Jersey City Mayor Jerry Healy has issued a “cease and desist” letter through his attorney demanding that his opponent stop running an ad showing him at a diner with disgraced former government informant Solomon Dwek.
The letter from attorney William Northgrave of McManimon, Scotland and Baumann calls the ad “defamatory” and demands it be withdrawn immediately.
“Failure to do so exposes you and those who prepared, published and/or disseminated the Ad to damages suffered by Mayor Healy, including but not limited to punitive damages,” Northgrave wrote.
The ad features FBI surveillance video of the meeting. In the video, Dwek is posing as developer Dave Esenbach, who purported to be interested in building a condo complex in Jersey City. The developer can be heard telling Healy that he hopes his application will not end up at the “bottom of the pile” and tells Healy he gave “Jack” $10,000.
“And I’ll do another 10 now,” Dwek can be heard telling Healy. The voiceover tells viewers they are watching surveillance video of Healy making a “$30,000 secret deal with a developer.”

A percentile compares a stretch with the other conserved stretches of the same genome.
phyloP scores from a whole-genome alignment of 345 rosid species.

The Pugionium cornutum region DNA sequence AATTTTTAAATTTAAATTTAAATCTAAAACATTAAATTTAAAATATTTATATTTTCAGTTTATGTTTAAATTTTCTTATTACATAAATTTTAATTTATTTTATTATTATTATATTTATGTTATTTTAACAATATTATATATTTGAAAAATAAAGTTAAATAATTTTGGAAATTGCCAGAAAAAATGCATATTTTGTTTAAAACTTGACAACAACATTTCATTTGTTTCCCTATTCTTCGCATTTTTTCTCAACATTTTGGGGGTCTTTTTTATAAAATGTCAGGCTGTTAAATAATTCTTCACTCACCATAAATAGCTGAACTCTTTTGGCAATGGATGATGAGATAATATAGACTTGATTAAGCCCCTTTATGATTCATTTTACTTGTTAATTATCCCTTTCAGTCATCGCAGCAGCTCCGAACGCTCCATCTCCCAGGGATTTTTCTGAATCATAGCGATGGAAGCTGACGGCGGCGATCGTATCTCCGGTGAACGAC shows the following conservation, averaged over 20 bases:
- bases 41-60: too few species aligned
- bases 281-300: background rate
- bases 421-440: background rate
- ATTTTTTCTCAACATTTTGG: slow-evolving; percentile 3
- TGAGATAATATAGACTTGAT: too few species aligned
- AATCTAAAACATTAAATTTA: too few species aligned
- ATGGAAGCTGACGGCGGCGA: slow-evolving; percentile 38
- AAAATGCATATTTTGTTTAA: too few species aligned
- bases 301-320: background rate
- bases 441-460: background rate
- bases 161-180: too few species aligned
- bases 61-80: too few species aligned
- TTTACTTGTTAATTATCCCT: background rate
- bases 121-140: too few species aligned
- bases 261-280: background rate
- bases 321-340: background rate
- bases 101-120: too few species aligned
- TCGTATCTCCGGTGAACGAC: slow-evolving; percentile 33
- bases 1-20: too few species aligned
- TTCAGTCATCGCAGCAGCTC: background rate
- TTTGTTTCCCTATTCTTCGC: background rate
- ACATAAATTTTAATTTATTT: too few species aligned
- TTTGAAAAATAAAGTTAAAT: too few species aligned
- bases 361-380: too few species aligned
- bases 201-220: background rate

Several state and city officials were arrested over dealings with Dwek, but Healy was never charged in the sting. “Jack” refers to Healy associate Jack Shaw, who is seen in the video taking the money from Dwek. Shaw later committed suicide.
Northgrave goes on to threaten that Healy will review “all available avenues, including but not limited to pursuing a judgment against you and all involved in the preparation, publication, and dissemination of the ad.”
Asked to comment on the ad, Fulop campaign spokesman Bruno Tedeschi took a further swipe at Healy.
“It’s clear from the video that Healy was fully aware Dwek paid his campaign $30,000 – well in excess of the campaign limits of $2,600,” Tedeschi said. “Yet, Healy let his campaign treasurer, a 78-year-old grandmother, go to jail instead. Now he is trying to stop the public from seeing him do the dirty deed in black and white. Rest assured we will continue to air the ad as is and allow the public to draw its own conclusions.”
The Jersey City race has featured accusations of corruption from both Healy and Fulop as both men seek an advantage in the May 14 contest. In a debate last week sponsored by PolitickerNJ and St. Peter’s University, the two men claimed to get along “reasonably well” and said despite the continued accusations their respective campaigns have shown voters each man’s qualifications to run the state’s second largest city.